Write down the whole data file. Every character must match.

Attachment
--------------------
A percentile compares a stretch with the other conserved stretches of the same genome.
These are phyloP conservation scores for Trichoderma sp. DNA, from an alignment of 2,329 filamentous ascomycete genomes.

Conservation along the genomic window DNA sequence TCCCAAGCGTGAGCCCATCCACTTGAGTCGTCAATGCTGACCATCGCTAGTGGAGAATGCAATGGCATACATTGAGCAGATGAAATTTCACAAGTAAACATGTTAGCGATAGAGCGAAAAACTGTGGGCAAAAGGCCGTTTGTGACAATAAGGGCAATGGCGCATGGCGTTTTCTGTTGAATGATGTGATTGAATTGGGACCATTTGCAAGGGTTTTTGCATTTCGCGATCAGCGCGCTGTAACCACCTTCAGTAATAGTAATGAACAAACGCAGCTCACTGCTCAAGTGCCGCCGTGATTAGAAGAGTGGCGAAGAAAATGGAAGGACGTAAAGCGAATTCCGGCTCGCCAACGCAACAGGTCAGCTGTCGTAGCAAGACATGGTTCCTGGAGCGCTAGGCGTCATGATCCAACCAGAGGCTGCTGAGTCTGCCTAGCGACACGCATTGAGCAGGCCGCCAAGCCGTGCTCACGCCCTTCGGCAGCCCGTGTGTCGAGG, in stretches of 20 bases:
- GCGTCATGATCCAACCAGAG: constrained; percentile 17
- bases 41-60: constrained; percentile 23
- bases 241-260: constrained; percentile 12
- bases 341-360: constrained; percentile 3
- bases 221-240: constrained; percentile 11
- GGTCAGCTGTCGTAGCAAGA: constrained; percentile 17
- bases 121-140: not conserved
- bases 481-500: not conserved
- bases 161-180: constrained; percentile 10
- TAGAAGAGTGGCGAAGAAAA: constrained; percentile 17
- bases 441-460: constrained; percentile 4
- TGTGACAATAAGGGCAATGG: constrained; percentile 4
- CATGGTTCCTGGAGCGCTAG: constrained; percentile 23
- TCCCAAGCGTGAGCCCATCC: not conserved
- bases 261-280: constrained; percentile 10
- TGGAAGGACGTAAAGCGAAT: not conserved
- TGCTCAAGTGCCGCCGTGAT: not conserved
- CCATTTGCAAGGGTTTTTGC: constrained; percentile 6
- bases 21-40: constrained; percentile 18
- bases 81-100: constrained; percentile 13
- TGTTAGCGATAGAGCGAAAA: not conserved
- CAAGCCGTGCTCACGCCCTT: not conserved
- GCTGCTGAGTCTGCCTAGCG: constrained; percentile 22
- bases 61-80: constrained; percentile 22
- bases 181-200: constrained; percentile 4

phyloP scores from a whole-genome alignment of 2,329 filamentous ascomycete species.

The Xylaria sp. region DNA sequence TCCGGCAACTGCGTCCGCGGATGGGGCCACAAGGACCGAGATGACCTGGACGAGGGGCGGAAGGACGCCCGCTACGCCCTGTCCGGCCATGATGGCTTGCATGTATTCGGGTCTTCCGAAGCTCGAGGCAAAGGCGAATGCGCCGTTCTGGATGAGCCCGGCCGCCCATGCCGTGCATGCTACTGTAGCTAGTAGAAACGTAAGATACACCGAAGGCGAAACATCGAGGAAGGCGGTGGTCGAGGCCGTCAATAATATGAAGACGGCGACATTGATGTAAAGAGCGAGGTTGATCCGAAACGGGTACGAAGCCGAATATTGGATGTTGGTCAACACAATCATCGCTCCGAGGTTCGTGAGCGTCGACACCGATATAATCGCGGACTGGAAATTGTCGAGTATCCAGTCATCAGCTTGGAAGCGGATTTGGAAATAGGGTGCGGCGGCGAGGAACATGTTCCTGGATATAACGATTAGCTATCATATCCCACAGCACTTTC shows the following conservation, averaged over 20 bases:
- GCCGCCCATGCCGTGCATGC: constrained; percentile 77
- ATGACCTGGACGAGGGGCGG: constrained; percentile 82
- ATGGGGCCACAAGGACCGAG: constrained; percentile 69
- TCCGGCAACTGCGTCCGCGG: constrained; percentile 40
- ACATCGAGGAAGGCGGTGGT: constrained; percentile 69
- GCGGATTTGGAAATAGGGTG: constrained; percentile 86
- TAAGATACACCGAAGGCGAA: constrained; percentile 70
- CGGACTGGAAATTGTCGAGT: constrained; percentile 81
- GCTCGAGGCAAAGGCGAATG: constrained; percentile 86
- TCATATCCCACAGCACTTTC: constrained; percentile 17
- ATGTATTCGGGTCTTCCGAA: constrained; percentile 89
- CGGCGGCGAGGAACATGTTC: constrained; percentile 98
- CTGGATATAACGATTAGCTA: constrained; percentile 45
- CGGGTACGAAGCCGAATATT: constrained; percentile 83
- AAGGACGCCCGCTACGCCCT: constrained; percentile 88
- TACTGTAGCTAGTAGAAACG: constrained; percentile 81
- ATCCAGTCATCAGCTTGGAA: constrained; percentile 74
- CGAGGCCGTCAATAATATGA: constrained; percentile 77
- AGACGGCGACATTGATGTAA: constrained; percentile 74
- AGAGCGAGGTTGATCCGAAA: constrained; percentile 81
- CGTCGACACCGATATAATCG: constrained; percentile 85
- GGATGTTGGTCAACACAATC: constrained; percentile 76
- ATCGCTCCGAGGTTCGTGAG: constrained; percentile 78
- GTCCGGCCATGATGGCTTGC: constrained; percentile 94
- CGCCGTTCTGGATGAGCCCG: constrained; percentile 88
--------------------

A percentile compares a stretch with the other conserved stretches of the same genome.
These are phyloP conservation scores for Trichoderma sp. DNA, from an alignment of 2,329 filamentous ascomycete genomes.

Conservation along the genomic window DNA sequence TCCCAAGCGTGAGCCCATCCACTTGAGTCGTCAATGCTGACCATCGCTAGTGGAGAATGCAATGGCATACATTGAGCAGATGAAATTTCACAAGTAAACATGTTAGCGATAGAGCGAAAAACTGTGGGCAAAAGGCCGTTTGTGACAATAAGGGCAATGGCGCATGGCGTTTTCTGTTGAATGATGTGATTGAATTGGGACCATTTGCAAGGGTTTTTGCATTTCGCGATCAGCGCGCTGTAACCACCTTCAGTAATAGTAATGAACAAACGCAGCTCACTGCTCAAGTGCCGCCGTGATTAGAAGAGTGGCGAAGAAAATGGAAGGACGTAAAGCGAATTCCGGCTCGCCAACGCAACAGGTCAGCTGTCGTAGCAAGACATGGTTCCTGGAGCGCTAGGCGTCATGATCCAACCAGAGGCTGCTGAGTCTGCCTAGCGACACGCATTGAGCAGGCCGCCAAGCCGTGCTCACGCCCTTCGGCAGCCCGTGTGTCGAGG, in stretches of 20 bases:
- GCGTCATGATCCAACCAGAG: constrained; percentile 17
- bases 41-60: constrained; percentile 23
- bases 241-260: constrained; percentile 12
- bases 341-360: constrained; percentile 3
- bases 221-240: constrained; percentile 11
- GGTCAGCTGTCGTAGCAAGA: constrained; percentile 17
- bases 121-140: not conserved
- bases 481-500: not conserved
- bases 161-180: constrained; percentile 10
- TAGAAGAGTGGCGAAGAAAA: constrained; percentile 17
- bases 441-460: constrained; percentile 4
- TGTGACAATAAGGGCAATGG: constrained; percentile 4
- CATGGTTCCTGGAGCGCTAG: constrained; percentile 23
- TCCCAAGCGTGAGCCCATCC: not conserved
- bases 261-280: constrained; percentile 10
- TGGAAGGACGTAAAGCGAAT: not conserved
- TGCTCAAGTGCCGCCGTGAT: not conserved
- CCATTTGCAAGGGTTTTTGC: constrained; percentile 6
- bases 21-40: constrained; percentile 18
- bases 81-100: constrained; percentile 13
- TGTTAGCGATAGAGCGAAAA: not conserved
- CAAGCCGTGCTCACGCCCTT: not conserved
- GCTGCTGAGTCTGCCTAGCG: constrained; percentile 22
- bases 61-80: constrained; percentile 22
- bases 181-200: constrained; percentile 4

phyloP scores from a whole-genome alignment of 2,329 filamentous ascomycete species.

The Xylaria sp. region DNA sequence TCCGGCAACTGCGTCCGCGGATGGGGCCACAAGGACCGAGATGACCTGGACGAGGGGCGGAAGGACGCCCGCTACGCCCTGTCCGGCCATGATGGCTTGCATGTATTCGGGTCTTCCGAAGCTCGAGGCAAAGGCGAATGCGCCGTTCTGGATGAGCCCGGCCGCCCATGCCGTGCATGCTACTGTAGCTAGTAGAAACGTAAGATACACCGAAGGCGAAACATCGAGGAAGGCGGTGGTCGAGGCCGTCAATAATATGAAGACGGCGACATTGATGTAAAGAGCGAGGTTGATCCGAAACGGGTACGAAGCCGAATATTGGATGTTGGTCAACACAATCATCGCTCCGAGGTTCGTGAGCGTCGACACCGATATAATCGCGGACTGGAAATTGTCGAGTATCCAGTCATCAGCTTGGAAGCGGATTTGGAAATAGGGTGCGGCGGCGAGGAACATGTTCCTGGATATAACGATTAGCTATCATATCCCACAGCACTTTC shows the following conservation, averaged over 20 bases:
- GCCGCCCATGCCGTGCATGC: constrained; percentile 77
- ATGACCTGGACGAGGGGCGG: constrained; percentile 82
- ATGGGGCCACAAGGACCGAG: constrained; percentile 69
- TCCGGCAACTGCGTCCGCGG: constrained; percentile 40
- ACATCGAGGAAGGCGGTGGT: constrained; percentile 69
- GCGGATTTGGAAATAGGGTG: constrained; percentile 86
- TAAGATACACCGAAGGCGAA: constrained; percentile 70
- CGGACTGGAAATTGTCGAGT: constrained; percentile 81
- GCTCGAGGCAAAGGCGAATG: constrained; percentile 86
- TCATATCCCACAGCACTTTC: constrained; percentile 17
- ATGTATTCGGGTCTTCCGAA: constrained; percentile 89
- CGGCGGCGAGGAACATGTTC: constrained; percentile 98
- CTGGATATAACGATTAGCTA: constrained; percentile 45
- CGGGTACGAAGCCGAATATT: constrained; percentile 83
- AAGGACGCCCGCTACGCCCT: constrained; percentile 88
- TACTGTAGCTAGTAGAAACG: constrained; percentile 81
- ATCCAGTCATCAGCTTGGAA: constrained; percentile 74
- CGAGGCCGTCAATAATATGA: constrained; percentile 77
- AGACGGCGACATTGATGTAA: constrained; percentile 74
- AGAGCGAGGTTGATCCGAAA: constrained; percentile 81
- CGTCGACACCGATATAATCG: constrained; percentile 85
- GGATGTTGGTCAACACAATC: constrained; percentile 76
- ATCGCTCCGAGGTTCGTGAG: constrained; percentile 78
- GTCCGGCCATGATGGCTTGC: constrained; percentile 94
- CGCCGTTCTGGATGAGCCCG: constrained; percentile 88